Marruecos y Alemania superan la crisis diplomática y desencallan las inversiones para el hidrógeno verde

Morocco and Germany overcome diplomatic crisis and unblock investment in green hydrogen


08 | 03 | 2022


The door opened by the Scholz government to an autonomous Western Sahara under Moroccan sovereignty allows Berlin to advance energy security in the face of sanctions against Putin.

In the picture

signature in Berlin in June 2020 of the agreement on green hydrogen, between the Moroccan ambassador and the German minister of development [Gov. Morocco].

The last two months have seen Morocco and Germany rebalance their relationship, with significant signals from both sides. The new German government, led by Social Democrat Olaf Scholz, opened in mid-December by accepting the formula of autonomy for Western Sahara; in early January President Frank-Walter Steinmeier invited King Mohammed VI to Berlin, and two weeks later the Moroccan ambassador returned to her post in the German capital. Morocco's pressure worked, and Germany's investment in Morocco's green hydrogen production, on which the Central European power is relying to guarantee its future energy security, has been cut off.

Morocco's ambitious plan to development of its renewable energy capacities, in order to overcome its current energy dependence and in the long term deadline even become an exporter of electricity and hydrogen, intersects, in its need for financing, with Germany's interest in guaranteeing energy security with as little linkage as possible to Russian gas. The war in Ukraine has only given urgency to projects that Berlin was already pushing for. One of them, signed with Morocco in 2020 to study the development of green hydrogen for export, with a German investment in the Maghreb country of up to 300 million euros, has been blocked in the last year by Rabat's diplomatic strategies in relation to the Western Sahara issue. The change in Germany's position, as a result of this pressure and the arrival of a new government, has made it possible to overcome the diplomatic crisis and unblock investments that, after the invasion of Ukraine and the sanctions against Russia, have become particularly important for Berlin.

Morocco is recognised, as the International Energy Agency notes in its report on the country, as a future energy power in the new geopolitics of renewables. report on the country, as a future energy power in the new geopolitics of renewables. Starting from a high energy dependence of 93.6 per cent - the country does not have the hydrocarbon wealth of other Maghreb neighbours such as Algeria and Libya - the reign of Mohammed VI made an early commitment to alternative sources, taking advantage of its abundant wind and solar resources. In 2009 Morocco launched the National Renewable Energy Strategy and the following year its main implementing arm, MASEN (Moroccan Agency for Sustainable Energy), was set up. The country went from producing 1.7% of its electricity from renewables in 2010 to generating 20% in 2020, amid a serious revitalisation of the sector. In 2017, the Moroccan Parliament set the goal target of reaching an installed renewable energy capacity of 52% by 2030, which could even be achieved by 2025. With this purpose, Morocco plans to invest 40 billion dollars over the next 15 years. For the time being, it combines this progress with the fact that in 2020, 68% of electricity was produced from coal.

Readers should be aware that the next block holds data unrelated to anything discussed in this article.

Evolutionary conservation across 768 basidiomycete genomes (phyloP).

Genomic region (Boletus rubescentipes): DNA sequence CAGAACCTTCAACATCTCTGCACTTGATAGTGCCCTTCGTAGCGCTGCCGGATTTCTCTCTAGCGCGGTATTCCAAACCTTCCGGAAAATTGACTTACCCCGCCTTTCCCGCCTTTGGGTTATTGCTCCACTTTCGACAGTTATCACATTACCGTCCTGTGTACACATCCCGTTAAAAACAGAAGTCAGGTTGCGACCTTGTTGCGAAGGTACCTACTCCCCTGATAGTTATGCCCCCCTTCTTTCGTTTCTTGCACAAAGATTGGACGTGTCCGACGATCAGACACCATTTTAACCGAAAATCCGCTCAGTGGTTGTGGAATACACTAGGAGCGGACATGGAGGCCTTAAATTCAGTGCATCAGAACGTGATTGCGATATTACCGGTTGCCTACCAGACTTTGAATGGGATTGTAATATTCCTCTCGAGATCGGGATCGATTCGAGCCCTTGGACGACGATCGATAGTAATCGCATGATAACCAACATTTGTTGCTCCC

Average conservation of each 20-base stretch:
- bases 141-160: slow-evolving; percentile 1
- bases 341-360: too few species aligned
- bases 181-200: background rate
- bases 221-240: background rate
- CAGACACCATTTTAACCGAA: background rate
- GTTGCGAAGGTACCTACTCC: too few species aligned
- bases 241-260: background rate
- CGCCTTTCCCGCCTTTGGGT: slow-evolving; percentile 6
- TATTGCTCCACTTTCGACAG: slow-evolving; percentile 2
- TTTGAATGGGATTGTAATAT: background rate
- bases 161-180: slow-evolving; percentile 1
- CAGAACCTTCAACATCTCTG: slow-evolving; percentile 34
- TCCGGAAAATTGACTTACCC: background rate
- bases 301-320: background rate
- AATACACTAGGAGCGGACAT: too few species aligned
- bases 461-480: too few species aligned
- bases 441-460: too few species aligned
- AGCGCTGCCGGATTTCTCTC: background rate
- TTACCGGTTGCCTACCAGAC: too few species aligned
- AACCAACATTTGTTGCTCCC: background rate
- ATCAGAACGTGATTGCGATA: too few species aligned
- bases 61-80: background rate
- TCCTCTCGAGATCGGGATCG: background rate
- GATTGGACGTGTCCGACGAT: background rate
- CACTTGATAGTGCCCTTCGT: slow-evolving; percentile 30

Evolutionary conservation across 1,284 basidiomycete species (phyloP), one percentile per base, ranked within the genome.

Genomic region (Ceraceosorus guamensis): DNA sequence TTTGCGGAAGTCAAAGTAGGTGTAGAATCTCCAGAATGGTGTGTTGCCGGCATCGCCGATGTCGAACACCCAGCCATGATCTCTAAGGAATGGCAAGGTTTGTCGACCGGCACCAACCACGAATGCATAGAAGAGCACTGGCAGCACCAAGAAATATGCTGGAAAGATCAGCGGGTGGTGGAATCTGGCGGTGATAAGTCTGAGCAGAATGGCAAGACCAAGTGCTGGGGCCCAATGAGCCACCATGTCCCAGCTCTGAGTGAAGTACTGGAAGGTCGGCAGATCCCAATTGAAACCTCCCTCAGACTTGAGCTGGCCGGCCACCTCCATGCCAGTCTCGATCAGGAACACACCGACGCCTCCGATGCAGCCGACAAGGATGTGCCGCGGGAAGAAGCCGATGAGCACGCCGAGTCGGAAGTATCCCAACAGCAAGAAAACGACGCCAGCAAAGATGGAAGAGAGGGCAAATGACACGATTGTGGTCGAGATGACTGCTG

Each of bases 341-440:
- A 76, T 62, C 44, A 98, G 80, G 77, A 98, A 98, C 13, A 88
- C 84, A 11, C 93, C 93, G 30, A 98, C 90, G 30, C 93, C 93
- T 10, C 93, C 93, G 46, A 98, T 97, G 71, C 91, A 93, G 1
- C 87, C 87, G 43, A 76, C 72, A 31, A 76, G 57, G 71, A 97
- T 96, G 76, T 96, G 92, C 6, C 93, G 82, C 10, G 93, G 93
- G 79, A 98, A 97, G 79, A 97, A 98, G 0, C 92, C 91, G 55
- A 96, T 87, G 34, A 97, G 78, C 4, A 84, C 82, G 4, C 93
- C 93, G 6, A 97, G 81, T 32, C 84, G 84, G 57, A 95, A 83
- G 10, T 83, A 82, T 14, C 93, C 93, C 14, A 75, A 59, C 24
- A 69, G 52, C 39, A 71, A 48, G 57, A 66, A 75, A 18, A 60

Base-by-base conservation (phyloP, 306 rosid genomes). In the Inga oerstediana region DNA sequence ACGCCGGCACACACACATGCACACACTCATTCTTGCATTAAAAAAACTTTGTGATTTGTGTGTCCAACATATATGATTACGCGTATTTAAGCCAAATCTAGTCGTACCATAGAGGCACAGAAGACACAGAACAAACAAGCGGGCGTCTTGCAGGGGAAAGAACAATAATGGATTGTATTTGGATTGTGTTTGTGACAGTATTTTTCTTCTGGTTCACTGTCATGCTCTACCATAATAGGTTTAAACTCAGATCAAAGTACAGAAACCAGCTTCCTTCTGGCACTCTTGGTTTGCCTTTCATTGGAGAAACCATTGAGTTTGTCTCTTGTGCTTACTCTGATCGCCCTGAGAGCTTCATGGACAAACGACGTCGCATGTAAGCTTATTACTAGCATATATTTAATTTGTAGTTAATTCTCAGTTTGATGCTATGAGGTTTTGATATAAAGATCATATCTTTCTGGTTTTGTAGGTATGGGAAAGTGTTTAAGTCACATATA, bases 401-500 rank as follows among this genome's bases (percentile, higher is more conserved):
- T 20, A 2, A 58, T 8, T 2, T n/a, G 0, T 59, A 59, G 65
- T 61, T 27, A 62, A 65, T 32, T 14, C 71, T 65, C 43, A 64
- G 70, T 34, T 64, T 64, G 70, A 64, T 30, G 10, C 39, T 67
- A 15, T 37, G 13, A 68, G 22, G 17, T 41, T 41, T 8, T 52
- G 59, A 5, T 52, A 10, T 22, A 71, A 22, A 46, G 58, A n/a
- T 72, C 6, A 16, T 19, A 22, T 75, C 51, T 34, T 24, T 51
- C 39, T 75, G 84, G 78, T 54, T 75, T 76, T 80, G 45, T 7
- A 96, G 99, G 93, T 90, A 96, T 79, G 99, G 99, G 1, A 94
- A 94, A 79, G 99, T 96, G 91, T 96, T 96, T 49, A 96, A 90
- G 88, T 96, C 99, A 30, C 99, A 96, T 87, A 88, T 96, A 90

The country's wind and solar potential is clear. Morocco is located in an area that benefits from a high solar radiation potential of more than 3,000 hours per year, equivalent to about 1,825 kWh per square metre. In terms of wind energy, it has 3,500 km of Atlantic coastline with a wind speed of between 7.5 and 11 metres per second (almost half of which corresponds to Western Sahara, which increases Morocco's interest in securing possession of this territory). Its geographical position close to Europe is also an incentive for the generation of surplus electricity for export, although various logistical aspects would have to be resolved in order to reach the centre of the continent.

Morocco's commitment is also geared towards green hydrogen. A high level of electricity generation through renewables should lead to using part of this power to produce hydrogen without releasing polluting emissions. In January 2021, the country launched its national green hydrogen strategy, which aims to achieve a world market share of 4% by 2030. Morocco is thinking of exports, especially to the European Union, but also of its use in the production of ammonia, which it now has to import for the manufacture of fertilisers from its vast wealth of phosphates (Morocco and Western Sahara account for 70 per cent of the world's reserves).